Professors and Students Sue Over Florida’s New College Survey Law
WASHINGTON, D.C. — Today, individual professors and students of Florida’s public colleges and universities filed a lawsuit against the Florida commissioner of education and other higher education officials challenging the constitutionality of House Bill 233, which Gov. Ron DeSantis (R) signed into law last week in an effort to monitor “intellectual diversity” on campus. The lawsuit argues that H.B. 233 “aims to identify public institutions of higher education where liberal and progressive views predominate” and infringes on protected freedoms of speech and association.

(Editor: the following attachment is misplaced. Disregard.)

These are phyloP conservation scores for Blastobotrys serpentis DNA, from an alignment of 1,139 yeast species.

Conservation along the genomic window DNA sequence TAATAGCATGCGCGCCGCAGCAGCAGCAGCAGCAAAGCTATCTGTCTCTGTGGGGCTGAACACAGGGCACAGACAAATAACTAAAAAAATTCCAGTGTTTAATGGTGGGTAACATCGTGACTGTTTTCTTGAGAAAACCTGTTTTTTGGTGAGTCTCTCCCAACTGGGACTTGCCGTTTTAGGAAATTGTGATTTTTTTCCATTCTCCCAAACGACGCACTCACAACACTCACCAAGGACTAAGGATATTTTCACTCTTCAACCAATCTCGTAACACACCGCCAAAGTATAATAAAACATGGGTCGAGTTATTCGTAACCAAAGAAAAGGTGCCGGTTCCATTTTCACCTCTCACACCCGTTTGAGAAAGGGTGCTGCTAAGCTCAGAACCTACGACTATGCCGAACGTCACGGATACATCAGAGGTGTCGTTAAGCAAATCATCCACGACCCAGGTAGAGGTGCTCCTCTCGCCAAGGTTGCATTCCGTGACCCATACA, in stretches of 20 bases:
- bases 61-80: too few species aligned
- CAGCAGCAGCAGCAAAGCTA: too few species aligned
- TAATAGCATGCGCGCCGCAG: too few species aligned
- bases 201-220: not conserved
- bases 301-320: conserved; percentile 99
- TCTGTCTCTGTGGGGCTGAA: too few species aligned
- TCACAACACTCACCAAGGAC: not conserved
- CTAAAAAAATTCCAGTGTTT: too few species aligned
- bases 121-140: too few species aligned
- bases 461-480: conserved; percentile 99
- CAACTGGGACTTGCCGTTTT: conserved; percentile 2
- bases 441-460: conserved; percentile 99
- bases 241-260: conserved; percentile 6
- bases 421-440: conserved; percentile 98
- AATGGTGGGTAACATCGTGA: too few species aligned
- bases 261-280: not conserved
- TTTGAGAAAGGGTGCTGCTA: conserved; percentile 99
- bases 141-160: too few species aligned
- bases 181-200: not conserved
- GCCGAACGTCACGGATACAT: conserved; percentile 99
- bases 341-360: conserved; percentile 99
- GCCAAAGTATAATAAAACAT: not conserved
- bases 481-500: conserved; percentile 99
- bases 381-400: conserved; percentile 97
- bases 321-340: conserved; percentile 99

The complaint challenges two parts of H.B. 233. The survey provisions require that the state’s public colleges and universities conduct an annual survey of political ideologies among students and faculty. While these provisions do not clarify if participation is mandatory or how results will be used, the plaintiffs argue that the structure, history and statements around the survey provisions suggest that these surveys will require students and faculty to disclose their personal political beliefs. The anti-shielding provisions mandate that public colleges and universities may not “shield” students or faculty from “free speech protected under the First Amendment.” The complaint alleges that both of these provisions violate the First and 14th Amendments and asks the court to prohibit enforcement of the law.